As the unicorn dream sequence posits Deckard as a replicant, it further complicates his relationship with the other replicants he is doomed to hunt as a blade runner. If Deckard is also an experimental Nexus model with an undefined lifespan, he emerges as a predecessor to K, who also struggles with his core identity in 2049. Unlike the novel, details about Deckard’s life prior to the events of Blade Runner are shrouded in mystery, which supports the theory that all of his memories are merely false implants, which explains why he surrounds his apartment with countless pictures of his purported family. Scenes that support this theory include the one in which Rachael asks Deckard whether he has taken the Voight-Kampff test himself, to which he offers no reply, implying that he has already considered the possibility of his true nature.
Moreover, in 2049, Gaff appears in a cameo, stating to K that “something in Deckard’s eyes” spurred him to believe that he was “not of this world.” Deckard’s final confrontation with Niander Wallace adds layer’s the former’s already-ambiguous identity, leaving a string of questions unanswered:
“Did it never occur to you that is why you were summoned in the first place? Designed to do nothing short of fall for her then and there? All to make that single perfect specimen. That is, if you were designed. Love, or mathematical precision? Yes? No?”
Conversely, Blade Runner’s unicorn symbolism proves to be especially problematic if one were to analyze it against the metaphor of human-versus-replicant, and what it actually means to be human. If Deckard is a replicant, it negates the emotional and dramatic impact of the chase sequence between Roy Batty and Deckard himself, as the former illustrates the notion of fear that replicants like him had to endure throughout their limited existence. Despite being designed by humans and gifted with parahuman abilities, replicants were treated as lesser beings, perpetually hunted for demanding the right to merely exist. When analyzed against this running theme, Deckard’s actions come off as understatedly cruel, as he is merely a cog in the LAPD meant to “retire” replicants without remorse or emotions.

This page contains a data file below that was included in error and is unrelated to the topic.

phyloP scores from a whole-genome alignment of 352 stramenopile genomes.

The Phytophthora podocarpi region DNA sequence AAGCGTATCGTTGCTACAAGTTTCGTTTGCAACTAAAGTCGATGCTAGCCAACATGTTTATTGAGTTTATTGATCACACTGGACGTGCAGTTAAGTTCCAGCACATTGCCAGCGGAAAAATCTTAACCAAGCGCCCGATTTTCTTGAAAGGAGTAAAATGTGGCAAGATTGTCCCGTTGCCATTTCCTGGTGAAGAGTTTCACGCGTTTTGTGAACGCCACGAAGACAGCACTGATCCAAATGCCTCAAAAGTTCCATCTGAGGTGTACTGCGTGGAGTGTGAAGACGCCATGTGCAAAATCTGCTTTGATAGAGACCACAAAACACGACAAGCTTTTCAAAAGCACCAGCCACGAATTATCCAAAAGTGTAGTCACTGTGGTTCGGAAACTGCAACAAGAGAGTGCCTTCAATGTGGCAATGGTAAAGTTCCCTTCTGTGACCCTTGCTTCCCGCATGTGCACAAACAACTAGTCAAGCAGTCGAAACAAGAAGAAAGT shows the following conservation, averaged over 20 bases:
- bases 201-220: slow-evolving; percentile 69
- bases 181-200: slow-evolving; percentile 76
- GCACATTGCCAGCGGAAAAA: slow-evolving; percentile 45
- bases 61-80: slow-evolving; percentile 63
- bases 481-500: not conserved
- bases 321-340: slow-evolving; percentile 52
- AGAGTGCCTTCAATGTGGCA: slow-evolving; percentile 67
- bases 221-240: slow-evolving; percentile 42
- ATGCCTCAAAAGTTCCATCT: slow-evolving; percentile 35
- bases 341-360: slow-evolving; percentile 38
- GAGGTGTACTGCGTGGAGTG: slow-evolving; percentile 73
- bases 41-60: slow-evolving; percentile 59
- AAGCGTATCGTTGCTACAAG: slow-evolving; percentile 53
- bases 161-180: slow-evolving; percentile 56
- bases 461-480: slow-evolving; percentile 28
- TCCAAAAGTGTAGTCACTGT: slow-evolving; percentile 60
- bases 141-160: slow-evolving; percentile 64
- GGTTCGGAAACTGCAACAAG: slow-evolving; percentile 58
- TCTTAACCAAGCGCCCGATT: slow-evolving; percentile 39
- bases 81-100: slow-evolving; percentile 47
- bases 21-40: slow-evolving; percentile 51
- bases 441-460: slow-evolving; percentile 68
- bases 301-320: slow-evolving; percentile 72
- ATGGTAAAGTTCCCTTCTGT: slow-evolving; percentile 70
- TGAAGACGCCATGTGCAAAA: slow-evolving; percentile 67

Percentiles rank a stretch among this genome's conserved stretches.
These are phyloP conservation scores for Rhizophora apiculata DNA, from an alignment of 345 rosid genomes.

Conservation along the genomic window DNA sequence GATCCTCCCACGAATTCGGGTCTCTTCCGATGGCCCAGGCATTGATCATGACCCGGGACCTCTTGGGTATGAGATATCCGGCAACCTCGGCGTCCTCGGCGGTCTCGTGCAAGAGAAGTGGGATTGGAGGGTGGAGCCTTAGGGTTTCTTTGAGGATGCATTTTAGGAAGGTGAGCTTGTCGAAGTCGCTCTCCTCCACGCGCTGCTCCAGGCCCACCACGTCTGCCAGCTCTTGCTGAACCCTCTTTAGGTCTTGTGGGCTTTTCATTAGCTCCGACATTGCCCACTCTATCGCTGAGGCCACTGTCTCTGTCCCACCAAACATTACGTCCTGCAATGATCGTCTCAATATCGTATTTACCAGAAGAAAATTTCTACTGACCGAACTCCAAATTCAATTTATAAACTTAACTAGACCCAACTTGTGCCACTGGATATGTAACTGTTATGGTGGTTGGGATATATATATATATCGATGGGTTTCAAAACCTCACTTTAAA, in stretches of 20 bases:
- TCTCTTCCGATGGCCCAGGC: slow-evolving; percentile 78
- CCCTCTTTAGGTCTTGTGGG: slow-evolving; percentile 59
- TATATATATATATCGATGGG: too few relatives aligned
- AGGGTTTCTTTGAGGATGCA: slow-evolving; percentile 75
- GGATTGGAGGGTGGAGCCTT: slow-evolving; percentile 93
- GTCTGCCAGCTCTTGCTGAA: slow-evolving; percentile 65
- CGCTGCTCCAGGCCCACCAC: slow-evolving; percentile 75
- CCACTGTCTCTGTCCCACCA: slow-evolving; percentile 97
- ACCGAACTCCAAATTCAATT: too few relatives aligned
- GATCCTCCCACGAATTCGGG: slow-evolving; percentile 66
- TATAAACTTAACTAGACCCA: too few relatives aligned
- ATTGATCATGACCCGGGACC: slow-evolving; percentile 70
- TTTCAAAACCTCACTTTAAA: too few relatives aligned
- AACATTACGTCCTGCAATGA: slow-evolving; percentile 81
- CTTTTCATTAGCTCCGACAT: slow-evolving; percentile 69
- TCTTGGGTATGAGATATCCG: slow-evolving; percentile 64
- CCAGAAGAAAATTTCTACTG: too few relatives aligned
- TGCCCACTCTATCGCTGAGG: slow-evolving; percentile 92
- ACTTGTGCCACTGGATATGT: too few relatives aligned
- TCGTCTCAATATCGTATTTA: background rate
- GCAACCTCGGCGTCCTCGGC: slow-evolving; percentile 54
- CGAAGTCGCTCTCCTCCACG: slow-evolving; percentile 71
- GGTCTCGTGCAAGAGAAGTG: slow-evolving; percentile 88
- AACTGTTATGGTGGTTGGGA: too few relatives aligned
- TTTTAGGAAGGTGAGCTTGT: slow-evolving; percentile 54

Either way, irrespective of the fact whether Deckard is a replicant or not, the question ultimately does not matter, as one of the key takeaways of Blade Runner is: are replicants sentient enough to evoke empathy, and what does it actually mean to be human? Is humanity embedded within one’s biological make, or does it reside within one’s hopes, fears, dreams, and inner landscapes? Throughout Blade Runner, humans of the likes of Eldon Tyrell and his successor, Niander Wallace have displayed characteristics and motivations that can be viewed as overwhelmingly inhuman, as both men sought to commodify and exploit replicants for their own twisted ends. Hence, no matter how one chooses to view Deckard’s unicorn dream, it is clear that there are larger, more pertinent questions posited about nature and nurture, creator and creation, in the complex, layered universe of Blade Runner.